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Dissent is all part of the script. Trumpcare is right where Republicans want it.

Joshua Roberts/Reuters

Kentucky Sen. Rand Paul speaks to reporters after Senate Republicans unveiled their version of legislation that would replace Obamacare in Washington on Thursday.

To walk into the Senate side of the U.S. Capitol on Thursday morning was less to enter an ongoing, real-life debate of mysterious outcome than to assume your role in a hackneyed script.

About 100 reporters huddled outside the Mike Mansfield Room, where Republican senators were meeting to unveil the Better Care Reconciliation Act. Reporters in the script asked the senators questions as they entered, and senators, per the script, said, “We’ll see.” After the meeting, senators responded to most questions with, “I’m still reviewing the text, but it’s a promising start.” At least this is what the rank and file, who are largely content with the product, said.

The script requires small groups of moderates and conservatives to each have problems with the bill. They will now go about seeking changes—probably already known to the author, Senate Majority Leader Mitch McConnell, but preserved for revelation in a later act.

Conservative senators say that they can’t support the “Obamacare-lite” bill barring further changes. They have a point that the BCRA, like the House-passed American Health Care Act, is not a repeal of Obamacare in the classical sense. It leaves much of the individual market structure of subsidies and exchanges in place, but with cuts, and offers states certain regulatory waivers. It does, however, repeal Obamacare’s Medicaid expansion to finance tax cuts—and then reforms Medicaid entirely going forward.

But because it’s not full repeal, conservatives say that they can’t vote for it until it’s changed. Sens. Mike Lee of Utah, Ted Cruz of Texas, Rand Paul of Kentucky, and Ron Johnson of Wisconsin release a joint statement saying just that a few hours after the bill is posted. They cite a “variety of reasons” for that position. In talking with them, they all stress individual concerns. Paul seems to be the most difficult to get onboard, as one of his central concerns is the very existence of subsidies on the individual market and stabilization funds for insurers, neither of which will be eliminated, which he likely already knows. Cruz, who’s tried to remake himself into a consensus-builder within the conference this year, has a discreet set of four market and Medicaid reforms he’s distributing to fellow members. Johnson tells reporters that he fears the bill doesn’t do enough to lower premiums and wants it to more aggressively target core Obamacare regulations. (Do not expect Johnson to hold out to the bitter end. When I asked him what his discreet ask was, he responded, “Information.”) Lee, having just seen the text for the first time like the rest of us, is still developing his wish list.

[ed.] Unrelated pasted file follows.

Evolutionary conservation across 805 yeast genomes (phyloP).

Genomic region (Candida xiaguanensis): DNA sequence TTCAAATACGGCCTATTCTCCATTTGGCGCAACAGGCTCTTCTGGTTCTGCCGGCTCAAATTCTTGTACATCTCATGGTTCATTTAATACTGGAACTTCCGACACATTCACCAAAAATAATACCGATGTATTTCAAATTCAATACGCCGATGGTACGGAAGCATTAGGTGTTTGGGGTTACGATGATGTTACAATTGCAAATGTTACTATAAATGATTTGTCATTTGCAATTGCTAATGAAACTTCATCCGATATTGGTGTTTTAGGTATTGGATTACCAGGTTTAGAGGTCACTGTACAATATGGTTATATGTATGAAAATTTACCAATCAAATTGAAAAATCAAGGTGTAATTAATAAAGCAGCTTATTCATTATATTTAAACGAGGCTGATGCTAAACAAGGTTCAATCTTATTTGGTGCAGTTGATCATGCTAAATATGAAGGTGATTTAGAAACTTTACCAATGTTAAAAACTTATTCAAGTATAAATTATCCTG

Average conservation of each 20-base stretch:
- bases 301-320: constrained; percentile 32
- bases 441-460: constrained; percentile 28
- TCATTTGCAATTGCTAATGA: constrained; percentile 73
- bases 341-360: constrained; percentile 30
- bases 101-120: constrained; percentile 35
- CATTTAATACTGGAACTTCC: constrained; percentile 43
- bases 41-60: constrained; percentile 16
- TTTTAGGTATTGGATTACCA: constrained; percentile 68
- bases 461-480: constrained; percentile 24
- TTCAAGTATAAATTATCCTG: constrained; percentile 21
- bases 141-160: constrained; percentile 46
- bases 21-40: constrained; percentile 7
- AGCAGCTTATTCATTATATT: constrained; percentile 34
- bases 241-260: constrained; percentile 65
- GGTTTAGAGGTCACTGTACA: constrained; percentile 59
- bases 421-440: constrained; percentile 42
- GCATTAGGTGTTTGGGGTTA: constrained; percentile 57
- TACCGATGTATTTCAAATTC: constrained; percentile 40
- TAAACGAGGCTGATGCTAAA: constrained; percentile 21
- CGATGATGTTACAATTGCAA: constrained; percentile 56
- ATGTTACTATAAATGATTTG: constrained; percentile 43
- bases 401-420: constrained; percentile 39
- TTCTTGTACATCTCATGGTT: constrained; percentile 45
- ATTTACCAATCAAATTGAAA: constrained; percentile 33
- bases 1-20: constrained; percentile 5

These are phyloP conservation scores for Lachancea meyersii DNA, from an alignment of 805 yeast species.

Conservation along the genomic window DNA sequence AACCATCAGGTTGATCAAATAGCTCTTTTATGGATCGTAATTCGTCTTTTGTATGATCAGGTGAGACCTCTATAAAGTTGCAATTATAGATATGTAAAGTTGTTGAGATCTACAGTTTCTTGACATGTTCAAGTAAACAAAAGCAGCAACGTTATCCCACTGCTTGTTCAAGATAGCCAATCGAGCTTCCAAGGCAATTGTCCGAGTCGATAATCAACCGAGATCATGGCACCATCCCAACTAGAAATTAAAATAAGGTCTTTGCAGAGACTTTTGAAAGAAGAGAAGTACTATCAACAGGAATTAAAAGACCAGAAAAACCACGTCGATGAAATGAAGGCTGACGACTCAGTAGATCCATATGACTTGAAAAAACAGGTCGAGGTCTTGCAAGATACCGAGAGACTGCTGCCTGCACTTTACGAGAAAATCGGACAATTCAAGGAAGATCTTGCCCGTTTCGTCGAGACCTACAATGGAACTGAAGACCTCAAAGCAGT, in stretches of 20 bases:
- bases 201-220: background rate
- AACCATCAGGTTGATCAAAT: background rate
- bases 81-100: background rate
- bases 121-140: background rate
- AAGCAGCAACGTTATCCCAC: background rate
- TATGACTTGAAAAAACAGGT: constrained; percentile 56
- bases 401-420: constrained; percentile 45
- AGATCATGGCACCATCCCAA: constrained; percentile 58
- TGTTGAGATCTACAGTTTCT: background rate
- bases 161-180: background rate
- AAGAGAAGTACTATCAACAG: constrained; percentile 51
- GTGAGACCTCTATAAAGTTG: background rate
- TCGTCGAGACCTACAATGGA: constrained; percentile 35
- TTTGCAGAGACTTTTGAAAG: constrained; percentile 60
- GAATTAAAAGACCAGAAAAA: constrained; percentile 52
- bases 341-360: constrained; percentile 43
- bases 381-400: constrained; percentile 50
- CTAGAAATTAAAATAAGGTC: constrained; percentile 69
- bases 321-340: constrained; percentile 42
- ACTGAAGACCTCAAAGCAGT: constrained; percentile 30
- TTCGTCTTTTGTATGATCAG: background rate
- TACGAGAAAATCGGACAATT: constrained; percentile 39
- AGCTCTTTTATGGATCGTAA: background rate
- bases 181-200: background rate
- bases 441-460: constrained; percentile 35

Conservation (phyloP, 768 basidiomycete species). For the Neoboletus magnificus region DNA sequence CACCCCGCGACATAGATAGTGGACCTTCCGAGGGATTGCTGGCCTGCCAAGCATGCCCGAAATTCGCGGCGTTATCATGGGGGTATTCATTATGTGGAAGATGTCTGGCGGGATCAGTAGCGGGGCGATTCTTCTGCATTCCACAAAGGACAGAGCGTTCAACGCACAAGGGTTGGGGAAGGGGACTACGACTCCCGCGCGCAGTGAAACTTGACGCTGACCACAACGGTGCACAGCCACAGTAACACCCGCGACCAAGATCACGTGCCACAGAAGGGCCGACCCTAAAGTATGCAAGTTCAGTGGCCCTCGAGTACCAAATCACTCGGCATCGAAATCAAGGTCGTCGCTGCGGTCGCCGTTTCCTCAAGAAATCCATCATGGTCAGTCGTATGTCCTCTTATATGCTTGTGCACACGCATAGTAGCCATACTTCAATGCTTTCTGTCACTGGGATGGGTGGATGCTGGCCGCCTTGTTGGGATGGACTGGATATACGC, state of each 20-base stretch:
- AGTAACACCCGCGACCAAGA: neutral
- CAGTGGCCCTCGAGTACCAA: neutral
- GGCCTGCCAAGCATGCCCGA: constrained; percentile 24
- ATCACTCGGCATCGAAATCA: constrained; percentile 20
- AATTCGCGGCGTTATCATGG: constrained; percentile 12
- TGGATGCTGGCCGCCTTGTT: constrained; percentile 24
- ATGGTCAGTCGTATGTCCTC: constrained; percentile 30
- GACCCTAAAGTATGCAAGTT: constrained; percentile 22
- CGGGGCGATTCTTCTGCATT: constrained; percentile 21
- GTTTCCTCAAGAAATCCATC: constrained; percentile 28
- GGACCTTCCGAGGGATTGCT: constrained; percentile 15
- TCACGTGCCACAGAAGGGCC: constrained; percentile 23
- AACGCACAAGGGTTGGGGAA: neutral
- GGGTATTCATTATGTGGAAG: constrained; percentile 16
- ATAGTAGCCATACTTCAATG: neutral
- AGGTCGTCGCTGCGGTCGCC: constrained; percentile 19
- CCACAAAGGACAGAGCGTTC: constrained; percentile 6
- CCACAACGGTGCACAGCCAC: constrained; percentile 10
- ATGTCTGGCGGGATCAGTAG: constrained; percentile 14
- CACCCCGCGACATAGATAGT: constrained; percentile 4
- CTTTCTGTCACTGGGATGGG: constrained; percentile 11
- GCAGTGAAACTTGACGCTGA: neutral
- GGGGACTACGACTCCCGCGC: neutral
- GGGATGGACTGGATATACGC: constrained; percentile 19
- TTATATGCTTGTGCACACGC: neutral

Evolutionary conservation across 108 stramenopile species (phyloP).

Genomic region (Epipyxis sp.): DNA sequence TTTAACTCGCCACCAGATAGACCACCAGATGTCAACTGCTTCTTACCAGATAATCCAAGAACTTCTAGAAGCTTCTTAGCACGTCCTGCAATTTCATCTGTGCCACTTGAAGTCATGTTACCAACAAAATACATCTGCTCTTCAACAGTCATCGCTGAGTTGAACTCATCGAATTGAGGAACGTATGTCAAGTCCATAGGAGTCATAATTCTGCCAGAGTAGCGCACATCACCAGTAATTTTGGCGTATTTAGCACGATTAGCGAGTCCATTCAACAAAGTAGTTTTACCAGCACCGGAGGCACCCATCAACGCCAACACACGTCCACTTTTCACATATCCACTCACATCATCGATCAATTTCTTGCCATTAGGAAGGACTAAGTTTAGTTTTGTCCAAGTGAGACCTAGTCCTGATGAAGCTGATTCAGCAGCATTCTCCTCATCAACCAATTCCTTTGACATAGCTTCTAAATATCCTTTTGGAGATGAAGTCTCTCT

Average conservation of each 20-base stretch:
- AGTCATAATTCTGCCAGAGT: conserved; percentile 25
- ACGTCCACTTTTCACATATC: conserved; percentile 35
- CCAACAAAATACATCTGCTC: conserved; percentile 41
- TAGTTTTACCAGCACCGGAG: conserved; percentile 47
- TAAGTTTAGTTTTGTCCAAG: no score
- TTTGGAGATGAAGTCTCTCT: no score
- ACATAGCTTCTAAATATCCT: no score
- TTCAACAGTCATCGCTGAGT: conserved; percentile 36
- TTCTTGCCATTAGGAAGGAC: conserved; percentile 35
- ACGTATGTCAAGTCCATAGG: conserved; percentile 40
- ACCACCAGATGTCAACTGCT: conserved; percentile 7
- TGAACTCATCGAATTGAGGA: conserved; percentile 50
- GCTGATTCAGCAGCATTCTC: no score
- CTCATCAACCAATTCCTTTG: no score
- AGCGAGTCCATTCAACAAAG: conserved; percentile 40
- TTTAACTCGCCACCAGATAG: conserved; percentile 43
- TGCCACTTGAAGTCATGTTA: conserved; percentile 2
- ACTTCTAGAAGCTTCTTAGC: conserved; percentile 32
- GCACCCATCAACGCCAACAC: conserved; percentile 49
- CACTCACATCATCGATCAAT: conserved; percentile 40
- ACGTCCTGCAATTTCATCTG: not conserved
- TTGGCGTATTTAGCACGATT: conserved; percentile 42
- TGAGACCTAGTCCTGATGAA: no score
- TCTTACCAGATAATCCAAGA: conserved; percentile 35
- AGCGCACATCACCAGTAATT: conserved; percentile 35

Only McConnell knows what he’s prepared to offer the right-wing holdouts, but it’s going to be some grab bag of policies that either cut Medicaid further or loosen individual market regulations. It’s in the script; you’ll be able to read all about it in just a few days.

After at least three of those four conservatives are offered significant conservative policy changes, the script demands that moderates be mollified with special carve-outs or modest boosts in funding.

The Senate sequel to the House bill process is playing out like the most disciplined scene-by-scene retread since Home Alone 2.

If he’s sticking to the script, McConnell has a list of giveaways that he saved to offer members later so that they can argue they only voted for the bill after extracting concessions. None stands out more visibly than the BCRA’s treatment of opioid crisis funds. Ohio Sen. Rob Portman and West Virginia Sen. Shelley Moore Capito, especially, are hoping for $45 billion in funding for the crisis over 10 years as a way to make the phase-out of the Medicaid expansion go down easier. Instead, the bill offers… $2 billion for one year or until exhausted. McConnell could increase those funds to, say, $20 billion, and Portman and Capito could argue that they secured a 1,000 percent increase! in announcing their support for the bill. Other issue- or state-specific piles of cash, none of which do anything to affect the underlying, unpopular structure of the bill, could be doled out to the likes of Maine Sen. Susan Collins, Nevada Sen. Dean Heller, or Arizona Sen. Jeff Flake. It’s just a matter of figuring out who gets the two “no” vote lifeboats. McConnell probably already knows.

This bill could fail, but that would be an abrupt last-minute rewrite of a script from which none of the players, so far, have deviated. Conservatives are organized, coordinated, and eager to share with the press their early objections. They will move the bill further to the right. Moderates are disorganized and press-shy, keeping their objections within the family. They will get offered a few more bucks or state-specific carve-outs and then draw straws to determine who has to vote for it. The Senate sequel to the House bill process is playing out like the most disciplined scene-by-scene retread since Home Alone 2. Don’t expect a surprise ending.

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